Once you register for a short course, you will receive a letter of registration and a pack containing all the materials you need (e.g. learning notes, readings and textbooks). Access to the VLE is limited for 35-hour modules.
If you successfully complete the assessment we will send you a Certificate of Achievement, which notes the number of study hours required for the course.
What can you study?
Animal disease modelling (LVM334)
Simulation models have become important for the control of infectious diseases. They examine 'what if' scenarios for current disease control and herd production, plus a mechanism for generating hypotheses about the components of epidemiological systems. This course introduces the concepts of deterministic and stochastic disease modelling.
Animal health analysis and database management on farms (LVM333)
Learn how computer software can be used to interrogate and handle databases to generate summary statistics and graphs. Get to grips with some of the technical language used to describe databases, and learn more about the important points to consider when designing them.
Animal transport and slaughter - critical welfare considerations (LVM305)
Learn about the animal welfare issues involved in the handling, transport, and slaughter of livestock, and how auditing systems can maintain welfare levels. This course prepares you to provide advice on the design and management of facilities for loading and unloading animals, stockyards, and restraint equipment to prevent welfare problems.
Diagnostic decision making and epidemiological disease information management (LVM323)
Applying epidemiology to the improvement of livestock health and production requires responsible management of information. From milk production on a single farm to countrywide diseases, data management is essential. Find out about the types of data you might encounter, methods of collecting and storage, and tools that will help you extract useful information.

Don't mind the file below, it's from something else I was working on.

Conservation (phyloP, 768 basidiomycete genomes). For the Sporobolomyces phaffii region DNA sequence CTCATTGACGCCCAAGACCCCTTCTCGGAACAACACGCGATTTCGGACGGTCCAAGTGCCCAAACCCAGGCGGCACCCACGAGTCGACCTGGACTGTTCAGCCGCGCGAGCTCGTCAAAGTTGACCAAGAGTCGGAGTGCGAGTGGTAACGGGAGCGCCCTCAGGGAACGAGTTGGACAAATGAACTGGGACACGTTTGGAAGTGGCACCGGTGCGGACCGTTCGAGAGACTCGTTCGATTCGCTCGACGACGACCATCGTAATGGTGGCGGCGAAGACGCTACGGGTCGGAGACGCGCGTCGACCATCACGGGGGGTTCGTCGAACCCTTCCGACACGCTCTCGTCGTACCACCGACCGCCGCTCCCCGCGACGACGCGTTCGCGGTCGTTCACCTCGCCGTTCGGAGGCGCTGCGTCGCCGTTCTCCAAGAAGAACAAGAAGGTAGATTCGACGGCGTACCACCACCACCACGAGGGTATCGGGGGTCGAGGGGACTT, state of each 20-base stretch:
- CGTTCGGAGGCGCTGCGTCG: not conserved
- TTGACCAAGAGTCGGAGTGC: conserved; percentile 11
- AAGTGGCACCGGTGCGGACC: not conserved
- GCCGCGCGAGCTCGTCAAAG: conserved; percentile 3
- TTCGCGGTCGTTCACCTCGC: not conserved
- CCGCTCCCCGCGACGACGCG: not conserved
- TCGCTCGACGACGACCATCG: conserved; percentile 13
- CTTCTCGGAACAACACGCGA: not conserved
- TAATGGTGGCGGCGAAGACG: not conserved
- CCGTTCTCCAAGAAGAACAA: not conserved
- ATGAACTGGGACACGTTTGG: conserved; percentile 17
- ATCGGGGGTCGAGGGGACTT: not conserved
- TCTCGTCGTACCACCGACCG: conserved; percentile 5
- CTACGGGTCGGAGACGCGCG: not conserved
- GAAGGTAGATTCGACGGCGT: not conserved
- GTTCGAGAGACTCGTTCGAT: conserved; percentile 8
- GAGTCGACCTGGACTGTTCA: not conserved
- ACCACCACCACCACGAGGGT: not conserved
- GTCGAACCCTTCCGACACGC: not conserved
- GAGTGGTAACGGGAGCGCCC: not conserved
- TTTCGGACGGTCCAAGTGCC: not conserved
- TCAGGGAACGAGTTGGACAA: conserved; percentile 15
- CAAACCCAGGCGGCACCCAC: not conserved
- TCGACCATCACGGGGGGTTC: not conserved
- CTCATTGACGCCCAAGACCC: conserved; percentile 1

Principles of farm animal economic analysis (LVM319)
This course introduces the role that economics plays in animal health decision making. Assess the issues, then learn about concepts used in animal health economics. The conclusion is a practical session, which guides you through how to calculate the output of livestock enterprises.
Tools for economic analysis (LVM320)
Investigate the methodologies used for decision making in animal health and production so you can critically evaluate studies. Explain the basic principles involved and familiarise yourself with the techniques of partial and benefit-cost analysis, as well as the economic tools used to analyse the risk and uncertainty associated with livestock production.
Welfare issues in extensive farming systems (LVM304)
The welfare of extensively farmed animals is influenced by factors including climate, food availability, handling, parasites, predators, etc. As these factors interact in a complex way, there are no simple answers regarding animal welfare. Understand the complex interplay between them and the dilemmas they bring.
Welfare issues in systems involving confinement (LVM303)
Intensive farming systems, including small-space confinement, have led to many animal welfare issues. Scientists and agricultural engineers are working on enclosures and environments to better meet the needs of animals. Explore these issues in detail and gain a better understanding of the economic and political ramifications involved in improving husbandry systems.